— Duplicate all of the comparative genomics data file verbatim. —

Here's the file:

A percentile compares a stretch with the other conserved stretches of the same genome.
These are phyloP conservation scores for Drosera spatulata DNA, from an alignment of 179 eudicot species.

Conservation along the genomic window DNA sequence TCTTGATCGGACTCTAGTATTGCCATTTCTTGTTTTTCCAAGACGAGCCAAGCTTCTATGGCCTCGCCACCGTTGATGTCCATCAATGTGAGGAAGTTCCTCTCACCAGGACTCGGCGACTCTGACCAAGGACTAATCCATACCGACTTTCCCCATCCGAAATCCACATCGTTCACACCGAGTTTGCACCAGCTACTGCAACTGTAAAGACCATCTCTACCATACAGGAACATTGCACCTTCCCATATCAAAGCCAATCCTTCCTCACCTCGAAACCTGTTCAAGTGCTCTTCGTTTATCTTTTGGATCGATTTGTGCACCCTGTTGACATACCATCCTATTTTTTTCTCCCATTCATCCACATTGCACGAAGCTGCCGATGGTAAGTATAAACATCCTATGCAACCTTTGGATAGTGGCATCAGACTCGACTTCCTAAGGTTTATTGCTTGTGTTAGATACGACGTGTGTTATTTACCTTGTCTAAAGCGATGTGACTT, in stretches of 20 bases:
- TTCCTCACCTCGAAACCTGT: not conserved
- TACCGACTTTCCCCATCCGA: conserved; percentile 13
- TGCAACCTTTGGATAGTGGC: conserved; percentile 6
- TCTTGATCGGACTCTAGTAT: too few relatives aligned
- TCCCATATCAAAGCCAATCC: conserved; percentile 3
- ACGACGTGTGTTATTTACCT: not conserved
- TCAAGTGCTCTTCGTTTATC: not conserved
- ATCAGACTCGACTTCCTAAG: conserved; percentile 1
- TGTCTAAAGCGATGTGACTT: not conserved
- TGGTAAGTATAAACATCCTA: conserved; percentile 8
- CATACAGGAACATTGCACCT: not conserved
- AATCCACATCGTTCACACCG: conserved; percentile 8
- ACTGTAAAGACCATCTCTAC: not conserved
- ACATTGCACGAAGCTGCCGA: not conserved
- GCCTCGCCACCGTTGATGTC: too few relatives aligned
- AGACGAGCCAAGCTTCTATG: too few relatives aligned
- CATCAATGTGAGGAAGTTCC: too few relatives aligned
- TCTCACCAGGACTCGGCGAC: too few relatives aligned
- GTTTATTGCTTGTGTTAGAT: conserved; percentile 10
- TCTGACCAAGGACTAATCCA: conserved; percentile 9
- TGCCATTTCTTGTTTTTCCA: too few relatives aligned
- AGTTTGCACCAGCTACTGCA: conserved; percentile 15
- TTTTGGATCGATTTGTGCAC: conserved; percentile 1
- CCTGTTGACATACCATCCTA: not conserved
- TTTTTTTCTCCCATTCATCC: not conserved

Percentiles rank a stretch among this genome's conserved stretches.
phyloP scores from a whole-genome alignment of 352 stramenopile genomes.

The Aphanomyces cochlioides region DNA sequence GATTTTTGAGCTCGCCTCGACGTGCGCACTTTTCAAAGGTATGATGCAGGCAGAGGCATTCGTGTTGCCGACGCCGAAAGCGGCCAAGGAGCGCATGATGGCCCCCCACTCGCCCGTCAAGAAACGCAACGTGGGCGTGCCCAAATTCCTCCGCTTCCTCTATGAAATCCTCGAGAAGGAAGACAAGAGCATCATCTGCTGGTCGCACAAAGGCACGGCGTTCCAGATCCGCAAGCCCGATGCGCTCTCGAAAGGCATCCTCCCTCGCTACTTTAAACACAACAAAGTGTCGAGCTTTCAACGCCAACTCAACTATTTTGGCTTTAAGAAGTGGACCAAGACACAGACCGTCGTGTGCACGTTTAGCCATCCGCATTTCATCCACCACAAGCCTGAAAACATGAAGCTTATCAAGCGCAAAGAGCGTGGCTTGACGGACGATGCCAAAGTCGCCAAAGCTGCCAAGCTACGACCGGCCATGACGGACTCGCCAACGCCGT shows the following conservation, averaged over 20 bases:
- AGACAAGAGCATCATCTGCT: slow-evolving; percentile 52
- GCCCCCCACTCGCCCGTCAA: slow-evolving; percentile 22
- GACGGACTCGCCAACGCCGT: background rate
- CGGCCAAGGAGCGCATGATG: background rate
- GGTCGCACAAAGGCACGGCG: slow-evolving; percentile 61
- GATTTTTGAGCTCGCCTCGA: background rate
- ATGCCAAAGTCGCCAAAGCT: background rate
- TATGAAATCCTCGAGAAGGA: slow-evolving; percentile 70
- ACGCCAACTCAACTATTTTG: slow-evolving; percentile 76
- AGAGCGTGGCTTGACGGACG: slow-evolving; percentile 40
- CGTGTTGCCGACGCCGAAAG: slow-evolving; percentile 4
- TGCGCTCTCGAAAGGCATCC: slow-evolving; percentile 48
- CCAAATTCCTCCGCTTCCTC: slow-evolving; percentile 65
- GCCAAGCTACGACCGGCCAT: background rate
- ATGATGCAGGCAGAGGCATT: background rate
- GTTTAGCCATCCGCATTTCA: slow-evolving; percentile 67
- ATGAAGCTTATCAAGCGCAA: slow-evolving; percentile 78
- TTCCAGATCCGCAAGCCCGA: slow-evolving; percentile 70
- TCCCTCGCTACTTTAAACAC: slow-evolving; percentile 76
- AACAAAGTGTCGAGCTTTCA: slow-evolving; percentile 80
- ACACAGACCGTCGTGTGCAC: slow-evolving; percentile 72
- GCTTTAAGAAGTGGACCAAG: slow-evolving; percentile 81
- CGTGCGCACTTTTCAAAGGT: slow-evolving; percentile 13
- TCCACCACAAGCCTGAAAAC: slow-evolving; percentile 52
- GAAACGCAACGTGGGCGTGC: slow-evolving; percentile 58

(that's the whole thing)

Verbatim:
A percentile compares a stretch with the other conserved stretches of the same genome.
These are phyloP conservation scores for Drosera spatulata DNA, from an alignment of 179 eudicot species.

Conservation along the genomic window DNA sequence TCTTGATCGGACTCTAGTATTGCCATTTCTTGTTTTTCCAAGACGAGCCAAGCTTCTATGGCCTCGCCACCGTTGATGTCCATCAATGTGAGGAAGTTCCTCTCACCAGGACTCGGCGACTCTGACCAAGGACTAATCCATACCGACTTTCCCCATCCGAAATCCACATCGTTCACACCGAGTTTGCACCAGCTACTGCAACTGTAAAGACCATCTCTACCATACAGGAACATTGCACCTTCCCATATCAAAGCCAATCCTTCCTCACCTCGAAACCTGTTCAAGTGCTCTTCGTTTATCTTTTGGATCGATTTGTGCACCCTGTTGACATACCATCCTATTTTTTTCTCCCATTCATCCACATTGCACGAAGCTGCCGATGGTAAGTATAAACATCCTATGCAACCTTTGGATAGTGGCATCAGACTCGACTTCCTAAGGTTTATTGCTTGTGTTAGATACGACGTGTGTTATTTACCTTGTCTAAAGCGATGTGACTT, in stretches of 20 bases:
- TTCCTCACCTCGAAACCTGT: not conserved
- TACCGACTTTCCCCATCCGA: conserved; percentile 13
- TGCAACCTTTGGATAGTGGC: conserved; percentile 6
- TCTTGATCGGACTCTAGTAT: too few relatives aligned
- TCCCATATCAAAGCCAATCC: conserved; percentile 3
- ACGACGTGTGTTATTTACCT: not conserved
- TCAAGTGCTCTTCGTTTATC: not conserved
- ATCAGACTCGACTTCCTAAG: conserved; percentile 1
- TGTCTAAAGCGATGTGACTT: not conserved
- TGGTAAGTATAAACATCCTA: conserved; percentile 8
- CATACAGGAACATTGCACCT: not conserved
- AATCCACATCGTTCACACCG: conserved; percentile 8
- ACTGTAAAGACCATCTCTAC: not conserved
- ACATTGCACGAAGCTGCCGA: not conserved
- GCCTCGCCACCGTTGATGTC: too few relatives aligned
- AGACGAGCCAAGCTTCTATG: too few relatives aligned
- CATCAATGTGAGGAAGTTCC: too few relatives aligned
- TCTCACCAGGACTCGGCGAC: too few relatives aligned
- GTTTATTGCTTGTGTTAGAT: conserved; percentile 10
- TCTGACCAAGGACTAATCCA: conserved; percentile 9
- TGCCATTTCTTGTTTTTCCA: too few relatives aligned
- AGTTTGCACCAGCTACTGCA: conserved; percentile 15
- TTTTGGATCGATTTGTGCAC: conserved; percentile 1
- CCTGTTGACATACCATCCTA: not conserved
- TTTTTTTCTCCCATTCATCC: not conserved

Percentiles rank a stretch among this genome's conserved stretches.
phyloP scores from a whole-genome alignment of 352 stramenopile genomes.

The Aphanomyces cochlioides region DNA sequence GATTTTTGAGCTCGCCTCGACGTGCGCACTTTTCAAAGGTATGATGCAGGCAGAGGCATTCGTGTTGCCGACGCCGAAAGCGGCCAAGGAGCGCATGATGGCCCCCCACTCGCCCGTCAAGAAACGCAACGTGGGCGTGCCCAAATTCCTCCGCTTCCTCTATGAAATCCTCGAGAAGGAAGACAAGAGCATCATCTGCTGGTCGCACAAAGGCACGGCGTTCCAGATCCGCAAGCCCGATGCGCTCTCGAAAGGCATCCTCCCTCGCTACTTTAAACACAACAAAGTGTCGAGCTTTCAACGCCAACTCAACTATTTTGGCTTTAAGAAGTGGACCAAGACACAGACCGTCGTGTGCACGTTTAGCCATCCGCATTTCATCCACCACAAGCCTGAAAACATGAAGCTTATCAAGCGCAAAGAGCGTGGCTTGACGGACGATGCCAAAGTCGCCAAAGCTGCCAAGCTACGACCGGCCATGACGGACTCGCCAACGCCGT shows the following conservation, averaged over 20 bases:
- AGACAAGAGCATCATCTGCT: slow-evolving; percentile 52
- GCCCCCCACTCGCCCGTCAA: slow-evolving; percentile 22
- GACGGACTCGCCAACGCCGT: background rate
- CGGCCAAGGAGCGCATGATG: background rate
- GGTCGCACAAAGGCACGGCG: slow-evolving; percentile 61
- GATTTTTGAGCTCGCCTCGA: background rate
- ATGCCAAAGTCGCCAAAGCT: background rate
- TATGAAATCCTCGAGAAGGA: slow-evolving; percentile 70
- ACGCCAACTCAACTATTTTG: slow-evolving; percentile 76
- AGAGCGTGGCTTGACGGACG: slow-evolving; percentile 40
- CGTGTTGCCGACGCCGAAAG: slow-evolving; percentile 4
- TGCGCTCTCGAAAGGCATCC: slow-evolving; percentile 48
- CCAAATTCCTCCGCTTCCTC: slow-evolving; percentile 65
- GCCAAGCTACGACCGGCCAT: background rate
- ATGATGCAGGCAGAGGCATT: background rate
- GTTTAGCCATCCGCATTTCA: slow-evolving; percentile 67
- ATGAAGCTTATCAAGCGCAA: slow-evolving; percentile 78
- TTCCAGATCCGCAAGCCCGA: slow-evolving; percentile 70
- TCCCTCGCTACTTTAAACAC: slow-evolving; percentile 76
- AACAAAGTGTCGAGCTTTCA: slow-evolving; percentile 80
- ACACAGACCGTCGTGTGCAC: slow-evolving; percentile 72
- GCTTTAAGAAGTGGACCAAG: slow-evolving; percentile 81
- CGTGCGCACTTTTCAAAGGT: slow-evolving; percentile 13
- TCCACCACAAGCCTGAAAAC: slow-evolving; percentile 52
- GAAACGCAACGTGGGCGTGC: slow-evolving; percentile 58